Komodo: The Last Surviving Pre-Historic Dragon
Published By Yovita Siswati on 2012-10-03 138 Views
Komodo dragon had survived for million of years in isolated island in Eastern Indonesia. Its phenomenal size, deadly bites and rarity had earned it an international reputation. Could this species survive for another million of years?
Komodo dragon is originated 40 million years ago in Asia. The species migrated to Australia around 15 million years ago and evolved there before spreading to Indonesia around four million years ago. Most lizards had died ever since unless in Lesser Sunda Islands in eastern part of Indonesia that had been isolated by rising sea levels occurred some nine hundred years ago during the last glacial period. First record of the dragon was made by European scientist in 1910.
With average length of 6-10ft and weight up to 150lb, Komodo is the largest and heaviest lizard on the planet. The females are smaller than the males. Komodo is a fast moving reptile; it can run up to 20 kilometers per hour. It is also a good swimmer and good tree climber when young. Its 60 serrated teeth enable it to cut out its prey easily.
Komodo has a good sense of smell but it cannot hear very well. It can differentiate color but has poor night vision. The dragon very much depends on its tongue to detect object and to smell and taste its prey. The tongue also helps navigating during the night.
Komodo dragon can only be found in National Parks in Komodo Island, Indonesia and other surrounding islands of Rinca, Gili, Padar and Montang. A national park was founded in 1980 on Komodo, Rinca and Padar Islands.
This solitary animal mate between May and August and the females lay eggs in September. One female can lay 15 to 30 eggs at a time. The nesting period is 8 to 9 months. The hatchlings reach maturity in five years with life expectancy ranging from 20-50 years. In the absence of male individual, the female can still lay eggs and produce only male offspring. Some komodo may be monogamous.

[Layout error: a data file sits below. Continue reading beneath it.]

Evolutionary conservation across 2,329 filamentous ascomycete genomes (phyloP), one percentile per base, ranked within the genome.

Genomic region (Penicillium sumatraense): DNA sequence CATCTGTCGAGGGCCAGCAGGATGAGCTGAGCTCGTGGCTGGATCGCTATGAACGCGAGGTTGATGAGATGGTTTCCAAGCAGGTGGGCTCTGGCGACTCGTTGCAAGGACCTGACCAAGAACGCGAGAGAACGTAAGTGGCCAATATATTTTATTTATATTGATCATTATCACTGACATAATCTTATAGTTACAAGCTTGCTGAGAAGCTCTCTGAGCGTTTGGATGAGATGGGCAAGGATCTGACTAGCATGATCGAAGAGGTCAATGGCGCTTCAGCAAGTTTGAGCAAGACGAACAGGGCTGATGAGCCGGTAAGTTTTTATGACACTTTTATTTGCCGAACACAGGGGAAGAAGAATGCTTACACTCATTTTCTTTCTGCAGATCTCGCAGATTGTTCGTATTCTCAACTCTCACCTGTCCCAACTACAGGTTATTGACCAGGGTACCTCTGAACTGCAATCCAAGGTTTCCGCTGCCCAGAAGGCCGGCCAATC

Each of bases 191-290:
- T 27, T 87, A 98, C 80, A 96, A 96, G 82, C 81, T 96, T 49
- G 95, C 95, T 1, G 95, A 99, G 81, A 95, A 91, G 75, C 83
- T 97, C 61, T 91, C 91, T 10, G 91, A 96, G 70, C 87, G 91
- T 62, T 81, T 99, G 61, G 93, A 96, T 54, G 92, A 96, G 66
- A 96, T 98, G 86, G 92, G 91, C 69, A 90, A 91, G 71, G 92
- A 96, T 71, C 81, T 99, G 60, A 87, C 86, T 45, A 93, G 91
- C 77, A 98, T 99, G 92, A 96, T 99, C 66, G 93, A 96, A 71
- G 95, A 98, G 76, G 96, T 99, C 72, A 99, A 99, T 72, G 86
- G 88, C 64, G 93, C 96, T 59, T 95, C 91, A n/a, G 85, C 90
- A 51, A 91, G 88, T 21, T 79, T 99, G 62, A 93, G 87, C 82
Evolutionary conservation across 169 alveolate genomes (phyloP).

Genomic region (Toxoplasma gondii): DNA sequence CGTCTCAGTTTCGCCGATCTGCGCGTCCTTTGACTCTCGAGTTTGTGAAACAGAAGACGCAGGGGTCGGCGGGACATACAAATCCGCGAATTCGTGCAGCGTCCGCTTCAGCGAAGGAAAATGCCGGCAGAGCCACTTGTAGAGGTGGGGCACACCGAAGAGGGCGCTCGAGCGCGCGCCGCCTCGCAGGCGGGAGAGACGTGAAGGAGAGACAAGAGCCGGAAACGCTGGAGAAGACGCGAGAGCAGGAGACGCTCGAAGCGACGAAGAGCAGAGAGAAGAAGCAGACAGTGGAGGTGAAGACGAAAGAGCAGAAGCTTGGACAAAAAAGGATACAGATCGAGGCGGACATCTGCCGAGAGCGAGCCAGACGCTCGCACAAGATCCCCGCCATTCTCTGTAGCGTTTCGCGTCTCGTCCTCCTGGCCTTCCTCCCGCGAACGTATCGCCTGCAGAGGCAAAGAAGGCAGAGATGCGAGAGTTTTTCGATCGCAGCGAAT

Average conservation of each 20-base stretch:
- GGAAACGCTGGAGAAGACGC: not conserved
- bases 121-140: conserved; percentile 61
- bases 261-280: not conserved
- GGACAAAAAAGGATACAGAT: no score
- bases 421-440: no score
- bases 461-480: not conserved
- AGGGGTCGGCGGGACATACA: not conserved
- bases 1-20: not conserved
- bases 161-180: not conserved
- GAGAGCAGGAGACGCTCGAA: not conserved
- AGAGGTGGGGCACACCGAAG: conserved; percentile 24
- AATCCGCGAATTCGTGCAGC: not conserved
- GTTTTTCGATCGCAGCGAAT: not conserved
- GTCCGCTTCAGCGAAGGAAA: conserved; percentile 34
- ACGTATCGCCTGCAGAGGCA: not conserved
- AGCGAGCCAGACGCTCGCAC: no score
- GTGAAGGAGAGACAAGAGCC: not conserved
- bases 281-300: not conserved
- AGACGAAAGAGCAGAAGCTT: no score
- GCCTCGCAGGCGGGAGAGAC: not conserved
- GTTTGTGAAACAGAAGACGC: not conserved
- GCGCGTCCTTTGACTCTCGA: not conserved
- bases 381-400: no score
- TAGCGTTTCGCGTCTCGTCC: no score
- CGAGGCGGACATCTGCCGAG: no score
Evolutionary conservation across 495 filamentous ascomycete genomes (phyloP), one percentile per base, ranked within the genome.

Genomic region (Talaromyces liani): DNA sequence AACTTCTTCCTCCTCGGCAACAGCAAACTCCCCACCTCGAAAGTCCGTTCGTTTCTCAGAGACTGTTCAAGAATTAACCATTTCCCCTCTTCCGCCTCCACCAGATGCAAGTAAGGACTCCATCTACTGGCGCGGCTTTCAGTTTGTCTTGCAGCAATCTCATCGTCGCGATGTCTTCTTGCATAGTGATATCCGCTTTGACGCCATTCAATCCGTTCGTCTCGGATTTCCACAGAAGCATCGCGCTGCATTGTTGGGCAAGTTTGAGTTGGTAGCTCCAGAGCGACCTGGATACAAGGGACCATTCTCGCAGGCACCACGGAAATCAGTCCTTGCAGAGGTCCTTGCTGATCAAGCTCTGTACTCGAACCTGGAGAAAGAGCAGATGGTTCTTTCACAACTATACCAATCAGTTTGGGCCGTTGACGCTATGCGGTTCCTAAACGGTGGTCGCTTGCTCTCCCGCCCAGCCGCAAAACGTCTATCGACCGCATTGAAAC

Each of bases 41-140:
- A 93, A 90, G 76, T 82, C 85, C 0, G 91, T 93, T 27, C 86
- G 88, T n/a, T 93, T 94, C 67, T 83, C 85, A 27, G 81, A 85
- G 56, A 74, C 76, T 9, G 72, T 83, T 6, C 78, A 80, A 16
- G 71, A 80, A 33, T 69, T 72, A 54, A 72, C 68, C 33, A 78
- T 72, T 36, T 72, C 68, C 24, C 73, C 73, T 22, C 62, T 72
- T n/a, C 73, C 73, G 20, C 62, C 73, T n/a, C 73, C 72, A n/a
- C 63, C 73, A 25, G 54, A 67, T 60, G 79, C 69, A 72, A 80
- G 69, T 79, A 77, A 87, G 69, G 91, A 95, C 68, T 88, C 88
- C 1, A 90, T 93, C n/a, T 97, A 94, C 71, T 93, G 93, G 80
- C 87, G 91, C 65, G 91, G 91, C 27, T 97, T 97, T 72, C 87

Komodo’s favorite menus include deer, water buffalo, goats, pigs and other reptiles.
Komodo is cannibalistic. That’s why baby komodos spend the first one year of their life up on three branches to avoid being eaten by the adults. Sick injured and old dragons are also easy target for the others. When necessary, the dragons can stand on its hind leg and uses its muscular tail as support.
Komodo has good appetite and it does eat a lot and fast. In one meal, it can eat up to 80% of its body weight. With the help of its flexible skulls and expandable stomach, komodo can swallow large chunks of meat. With its highly sensitive sensor, komodo can smell rotting carcasses from miles away. One carcass is usually shared by many. The largest dragons eat first followed by the smaller ones.
Komodo dragon’s saliva contains 57 different strains of virulent bacteria. Blood stain in the dragon’s mouth helps keep the bacteria alive. In addition to the bacteria, komodo has venom glands that produce toxic protein. One bite from a komodo dragon will definitely cause deadly infection within hours even if the victims can survive the original attack.
Attack on human
Though very rare, several attacks on human had been recorded. In 2007 an eight years old boy was killed by a komodo. In 2009 two dragons attacked and killed a fisherman after he fell out of a tree. On March 2010 one komodo grabbed the foot of a park ranger. Luckily other fellow ranger could drive the komodo away and get the wounded ranger to hospital in time. On May the same year another ranger was attacked, but he was lucky to get away only with minor wounds.
The Villagers, who had been living alongside the dragons in peace for generations, now start to feel fear when the numbers of attacks increase. The villager usually feed the komodo with deer but since 1994 this practice is prohibited. Lack of food and hunger may have been the cause of increased attack on human. Hungry komodo often attracted by the smell of drying fish from nearby village. Komodo also has the habit of digging graves to search and eat human corpses. The villagers still do not know the best way to live with this deadly reptile in the future.
Since the colonial era, the Dutch government had outlawed the hunting of this reptile. The number of individuals taken for scientific studies is also strictly limited. Today, Indonesian government had continued this effort. With only 3000 to 5000 individuals left in the wild, the species had been listed as vulnerable.
The threat mostly comes from illegal poaching, natural disaster and loss of prey. Population at Padar Island had disappeared following a wildfire. Volcanic activity and earthquake also pose a major problem. Commercial trade of komodo’s skin had been prohibited to protect the animal from illegal poaching. Hopefully this efforts can help komodo dragon to survive for another million of years.